In 1941, a traveling salesman changed John Spell’s life. The man, from Stars of Tomorrow Studio, was out recruiting new students. A week from his sixth birthday, Spell was awestruck with the guitar, thumb pick, and metal bar before him in his Charleston living room. His first lesson was free, and right then and there, Spell learned his first guitar tune, “Nearer My God to Thee.” The frets were numbered to 17. “I hadn’t gotten into numbers yet, but it was fairly simple,” he says. “And I thought, ‘Wow, I did that.'” Luckily his father agreed to let him take lessons, and a prodigy was born.

Spell stopped trying to read music and instead relied on his ears. “We had a battle, me and the notes, and I won. I quit,” he says. “I’m not a music reader but I have the gift of something in my head, where when I hear a song it sticks with me and I’m able to somehow or another put that into music.”

Spell learned quickly and before long was, as a kid, playing square dances at a USO facility on Meeting Street every Tuesday night before getting on the radio with the Blue Ridge Mountaineers on Wednesdays at a Walterboro radio station called WALD — not for money, but for the “thrill of being on the radio.” He also played square dances at “schoolhouses” on weekends when he was only 10 or 11 years old. Read: At age 10 the boy wonder was playing with the adults, on their level. Later, Spell, still a kid, performed on WFAK radio every Saturday, where a DJ named Uncle Ugly ran the show.

By 13 or 14, Spell was spending weekends traveling to Holly Hill and St. George to perform in the bigger leagues, with the band making $50 a night — good pocket money in the ’50s. Tired from balancing work and middle school, Spell remembers often falling asleep on the fiddle player’s wife’s shoulder on the way back to Charleston. During this time, he also began playing with the Dixie Playboys at Coconut Grove on Meeting Street. He was a hired hand, the go-to steel guitar guy. The band had their own label. “That was like a trip to Nashville to me,” he says. “I’d never recorded anything that would be played on the jukebox.”

In 1952, Spell and others from the Playboys left to form the Silver River Boys, performing regularly at Spruill Avenue’s Bayou Club, which was once a skating rink. It was a big-deal venue, with a 1,000-person capacity. The Boys were so successful that Spell quit school. “I was a dropout, because the money was there,” he says. Around about this time the County Hall grew in popularity due to the Grand Ole Opry shows that would come through there. The County Hall was at 1000 King St. — the building was erected in 1902 as a cotton mill, later becoming the County Hall, a venue that hosted everyone from Hank Williams and James Brown to Elvis Presley and Bob Dylan. (By 1985, it closed, and in 1988 it reopened as King Street Palace. The building and its art deco facade are still there, but it’s now The Palace Apartments.) When Grand Ole Opry acts finished at the County Hall, they’d stop by the Bayou Club to jam with the Silver River Boys, with the band getting to regularly work with rising stars like Faron Young.

Still a teen, Spell and his band went on to become the first form of entertainment to perform on Channel 5 — TV a brand new medium — in 1955. The musicians gained new fans on late-night talk show The Piping Book Corner, performing also in three timeslots throughout the day. “The exposure to TV made things explode,” Spell says. “It really opened doors to play less hours per night, to play what we enjoyed.”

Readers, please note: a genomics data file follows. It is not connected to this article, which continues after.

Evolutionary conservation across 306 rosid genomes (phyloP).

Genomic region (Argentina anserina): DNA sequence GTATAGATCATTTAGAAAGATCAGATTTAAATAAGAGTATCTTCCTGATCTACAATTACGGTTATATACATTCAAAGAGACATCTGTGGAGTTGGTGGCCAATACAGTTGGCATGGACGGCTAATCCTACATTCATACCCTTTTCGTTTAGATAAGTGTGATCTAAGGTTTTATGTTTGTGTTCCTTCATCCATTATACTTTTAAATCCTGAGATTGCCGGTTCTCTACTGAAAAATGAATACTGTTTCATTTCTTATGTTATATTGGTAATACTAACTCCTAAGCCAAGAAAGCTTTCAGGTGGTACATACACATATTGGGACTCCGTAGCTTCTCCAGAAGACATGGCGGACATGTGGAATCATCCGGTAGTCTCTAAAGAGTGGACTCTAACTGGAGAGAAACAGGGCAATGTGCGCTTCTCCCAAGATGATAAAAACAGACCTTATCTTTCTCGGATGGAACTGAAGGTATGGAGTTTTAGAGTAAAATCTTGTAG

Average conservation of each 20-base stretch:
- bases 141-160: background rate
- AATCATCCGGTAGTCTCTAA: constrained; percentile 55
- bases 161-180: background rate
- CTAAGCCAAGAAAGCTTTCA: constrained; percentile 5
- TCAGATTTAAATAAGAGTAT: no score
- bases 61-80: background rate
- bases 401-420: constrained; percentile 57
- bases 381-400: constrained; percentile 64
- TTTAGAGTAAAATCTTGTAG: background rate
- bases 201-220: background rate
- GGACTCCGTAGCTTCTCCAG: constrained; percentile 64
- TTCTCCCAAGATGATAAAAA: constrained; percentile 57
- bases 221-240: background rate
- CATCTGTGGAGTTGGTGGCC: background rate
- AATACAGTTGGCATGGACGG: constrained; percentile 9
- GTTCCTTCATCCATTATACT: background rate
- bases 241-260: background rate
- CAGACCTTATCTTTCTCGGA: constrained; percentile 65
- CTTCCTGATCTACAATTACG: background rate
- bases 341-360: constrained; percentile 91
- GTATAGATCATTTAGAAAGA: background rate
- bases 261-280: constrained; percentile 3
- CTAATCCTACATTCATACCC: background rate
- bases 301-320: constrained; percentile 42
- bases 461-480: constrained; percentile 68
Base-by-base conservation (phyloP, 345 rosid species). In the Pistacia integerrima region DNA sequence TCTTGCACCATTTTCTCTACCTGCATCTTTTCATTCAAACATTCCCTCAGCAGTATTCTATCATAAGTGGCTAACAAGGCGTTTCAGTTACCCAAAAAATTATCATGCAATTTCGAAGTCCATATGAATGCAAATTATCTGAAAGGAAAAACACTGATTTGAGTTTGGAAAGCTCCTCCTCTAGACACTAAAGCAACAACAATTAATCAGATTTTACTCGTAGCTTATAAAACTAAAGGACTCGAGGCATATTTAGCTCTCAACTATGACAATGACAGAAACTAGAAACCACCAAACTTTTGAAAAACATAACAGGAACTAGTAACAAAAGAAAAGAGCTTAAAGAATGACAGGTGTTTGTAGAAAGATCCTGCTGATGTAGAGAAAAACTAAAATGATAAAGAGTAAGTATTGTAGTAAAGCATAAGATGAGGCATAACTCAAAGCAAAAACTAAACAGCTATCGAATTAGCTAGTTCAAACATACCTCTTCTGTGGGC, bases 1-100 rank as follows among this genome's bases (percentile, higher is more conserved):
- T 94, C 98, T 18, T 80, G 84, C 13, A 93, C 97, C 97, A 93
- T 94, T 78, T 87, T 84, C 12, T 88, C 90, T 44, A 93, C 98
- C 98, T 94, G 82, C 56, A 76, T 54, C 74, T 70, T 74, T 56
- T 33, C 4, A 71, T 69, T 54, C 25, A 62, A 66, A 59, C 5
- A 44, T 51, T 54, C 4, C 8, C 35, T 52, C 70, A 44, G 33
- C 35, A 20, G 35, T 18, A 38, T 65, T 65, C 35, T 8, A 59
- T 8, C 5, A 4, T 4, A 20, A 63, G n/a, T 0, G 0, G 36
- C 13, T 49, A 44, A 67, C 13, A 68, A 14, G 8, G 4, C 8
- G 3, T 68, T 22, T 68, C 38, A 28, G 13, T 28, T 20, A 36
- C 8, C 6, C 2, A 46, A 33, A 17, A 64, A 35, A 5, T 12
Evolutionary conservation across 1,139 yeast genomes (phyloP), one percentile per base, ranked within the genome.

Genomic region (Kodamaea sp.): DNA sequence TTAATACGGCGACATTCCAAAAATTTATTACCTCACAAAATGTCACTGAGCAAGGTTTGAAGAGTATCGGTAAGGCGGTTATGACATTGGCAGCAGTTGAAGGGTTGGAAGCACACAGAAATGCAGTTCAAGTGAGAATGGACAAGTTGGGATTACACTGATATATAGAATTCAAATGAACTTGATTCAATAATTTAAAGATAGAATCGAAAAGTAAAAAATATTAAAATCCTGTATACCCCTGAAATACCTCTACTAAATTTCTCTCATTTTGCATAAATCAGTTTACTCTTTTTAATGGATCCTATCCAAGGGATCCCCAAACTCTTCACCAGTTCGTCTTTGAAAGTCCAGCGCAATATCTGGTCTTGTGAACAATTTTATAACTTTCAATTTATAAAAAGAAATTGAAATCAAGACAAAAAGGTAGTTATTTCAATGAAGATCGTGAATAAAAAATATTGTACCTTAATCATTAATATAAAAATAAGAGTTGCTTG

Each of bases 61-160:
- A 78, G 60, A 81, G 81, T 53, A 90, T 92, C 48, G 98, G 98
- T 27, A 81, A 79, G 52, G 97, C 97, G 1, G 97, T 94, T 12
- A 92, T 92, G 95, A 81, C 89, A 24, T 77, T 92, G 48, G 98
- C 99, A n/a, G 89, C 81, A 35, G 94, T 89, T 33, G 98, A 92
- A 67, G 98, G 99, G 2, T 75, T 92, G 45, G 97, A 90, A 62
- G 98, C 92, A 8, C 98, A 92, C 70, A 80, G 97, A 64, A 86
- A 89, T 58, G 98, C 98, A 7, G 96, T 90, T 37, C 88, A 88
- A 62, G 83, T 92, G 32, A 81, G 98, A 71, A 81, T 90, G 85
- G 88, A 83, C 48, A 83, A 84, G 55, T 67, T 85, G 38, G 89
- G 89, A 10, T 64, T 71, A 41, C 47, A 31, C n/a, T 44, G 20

But being a newly married man, tying the knot at 16, Spell was already thinking of the future and whether or not music could totally sustain him, so he got a job with benefits: He went to work for the home delivery department of Coburg Dairy. He says, “I became a milkman, a very successful milkman.”

But that didn’t mean the end of music for Spell — far from it. He reckons he hasn’t missed a single weekend playing music. Let that sink in: He started playing in the ’40s. He. Hasn’t. Missed. A. Weekend. Since. That’s just one reason why mayor John Tecklenburg introduced John Spell Day last year on June 21.

“It’s been a good life,” Spell says, “and it’s not over yet.”

In the mid-’80s he met Roger Bellow, a transplant from Chicago who was introduced to the hillbilly tradition up north and began playing music as young as 14. Bellow attended the Old Town School of Folk Music in 1959 and as well as University of Tennessee, where he was further immersed in the traditions of country music. A 2017 inductee of the Lowcountry Music Hall of Fame and ’95 recipient of the SC Folk Heritage Award for Early Country Music, Bellow moved to Charleston in 1985 and soon met Duke Roberts and John Spell, and Earl Johnson, who opened Town & Country Music with him in 1990. Johnson left but Bellow still runs the shop, teaching a handful of students to play guitar there every week and occasionally jamming with friends.

As for his own music, Bellow, Roberts, Spell, and Bob Sacks went on to start the country Western swing troupe the Drifting Troubadours back in the 1980s, and they’re still going strong today, with current members Sacks on mandolin, Spell on Hawaiian steel guitar, Riley Hart on bass, and Bellow on guitar. The Troubadours play songs by stars from yesteryear, from Hank Williams to Carl Smith to Lefty Frizzell. But Bellow says it’s the inclusion of Spell that makes the band pop.

“He makes it authentic,” Bellow says. “He makes it real.”

The Drifting Troubadours perform one Sunday a month at Prohibition (547 King St.). Bellow hosts radio show Vintage Country on 97.5 WYLA, the Charleston Public Library Station, Sundays at 9 p.m.